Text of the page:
NATO Helicopter Shot Down in Afghanistan, Over 20 SEAL Team 6 Members Perish
31 U.S. troops were killed when a NATO Chinook helicopter was brought down by insurgents. Over 20 of the dead were from Navy SEAL Team 6—the unit that killed Osama bin Laden.
31 U.S. troops were killed when a NATO Chinook troop transport helicopter was downed from what seems to be a rocket-propelled grenade, according to the Washington Post.
The Post, quoting a current U.S. official, stated that seven of the dead were Afghan troops and over 20 were from SEAL Team 6—the elite team that assassinated Osama bin Laden.
What exactly are we doing in Afghanistan 10 years later? We’re told that it is to prevent Afghanistan from once again becoming a safe-haven for the Taliban and by extension Al Qaeda. Is it worth the cost to our loved ones?
Some will argue that this is the price that we pay for national security. That we simply cannot let the pathos of the tragedy affect our mission simply because over 20 of our best fighters perished in the explosion.
However, it raises an interesting question: why were the best of the best being flown like sitting ducks over an area known to have insurgents? Would it not have been better to transport Seal TEAM 6 through safer environs and order them to penetrate the area?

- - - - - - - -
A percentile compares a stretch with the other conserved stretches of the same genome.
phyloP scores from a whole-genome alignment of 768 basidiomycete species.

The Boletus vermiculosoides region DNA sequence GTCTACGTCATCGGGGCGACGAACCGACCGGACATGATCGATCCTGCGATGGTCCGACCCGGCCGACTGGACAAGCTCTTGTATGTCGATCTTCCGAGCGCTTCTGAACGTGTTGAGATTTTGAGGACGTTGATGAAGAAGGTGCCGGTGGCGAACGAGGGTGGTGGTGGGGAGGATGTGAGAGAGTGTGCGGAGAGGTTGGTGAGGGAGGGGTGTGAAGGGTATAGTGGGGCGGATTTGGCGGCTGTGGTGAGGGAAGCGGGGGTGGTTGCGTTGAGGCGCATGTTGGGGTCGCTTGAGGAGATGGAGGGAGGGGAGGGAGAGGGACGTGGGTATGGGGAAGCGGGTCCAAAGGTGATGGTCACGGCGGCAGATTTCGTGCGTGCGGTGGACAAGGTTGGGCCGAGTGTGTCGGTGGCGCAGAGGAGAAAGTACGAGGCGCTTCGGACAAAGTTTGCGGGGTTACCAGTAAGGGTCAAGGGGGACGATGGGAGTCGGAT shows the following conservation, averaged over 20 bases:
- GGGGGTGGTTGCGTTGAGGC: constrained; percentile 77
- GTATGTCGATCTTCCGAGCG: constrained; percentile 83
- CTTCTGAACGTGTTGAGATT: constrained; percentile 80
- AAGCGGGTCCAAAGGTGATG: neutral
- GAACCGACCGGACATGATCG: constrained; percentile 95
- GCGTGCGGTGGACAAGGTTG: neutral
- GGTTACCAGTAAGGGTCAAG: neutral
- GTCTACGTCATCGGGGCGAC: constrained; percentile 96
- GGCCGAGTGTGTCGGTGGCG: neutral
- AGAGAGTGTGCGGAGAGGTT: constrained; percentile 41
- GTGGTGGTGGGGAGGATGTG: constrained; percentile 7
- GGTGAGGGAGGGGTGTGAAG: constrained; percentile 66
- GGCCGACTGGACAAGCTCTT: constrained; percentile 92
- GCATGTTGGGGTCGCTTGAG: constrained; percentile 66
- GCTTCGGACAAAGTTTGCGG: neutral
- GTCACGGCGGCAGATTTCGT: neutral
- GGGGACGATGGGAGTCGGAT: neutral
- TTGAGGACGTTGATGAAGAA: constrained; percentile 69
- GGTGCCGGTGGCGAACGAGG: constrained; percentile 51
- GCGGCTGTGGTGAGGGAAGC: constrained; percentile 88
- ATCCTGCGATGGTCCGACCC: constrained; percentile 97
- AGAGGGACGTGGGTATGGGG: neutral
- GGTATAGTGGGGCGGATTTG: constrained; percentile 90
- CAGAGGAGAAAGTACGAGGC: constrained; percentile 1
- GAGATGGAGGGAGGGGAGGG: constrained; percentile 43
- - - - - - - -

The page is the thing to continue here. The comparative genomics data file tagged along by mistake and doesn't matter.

American and Afghan officials have both been quoted as saying it is an”area of heavy insurgent activity.”
Granted, this is the Navy SEAL’s mission to drop into such areas, more often than not by helicopter, but something seems terribly wrong with the strategic planning. We have to wonder why NATO thought it advisable to put them up in the air in such a dangerous area. It reminds us of the 1994 Blackhawk crashes during the Battle of Mogadishu.
What effect will this have on the planned U.S. withdrawal? Will it cause our government to reassess the move—to entrench and up the ante instead of leave?
It’s possible that it will make our war in Afghanistan truly endless.
We should be reminded of Rudyard Kipling’s magnificent and prescient novella “The Man Who Would be King,” published in 1888, in which Westerners (British in the novella) engage in adventurism in Afghanistan and suffer the consequences of hubris, miscalculation and a lack of cultural understanding.
Not that the Taliban mind can necessarily be understood, but our alliances have not always worked out well, have they? And our hubris has led to miscalculations like the one detailed above.
Hopefully the families of the dead can find some meaning in the ongoing theater of the absurd that is Afghanistan.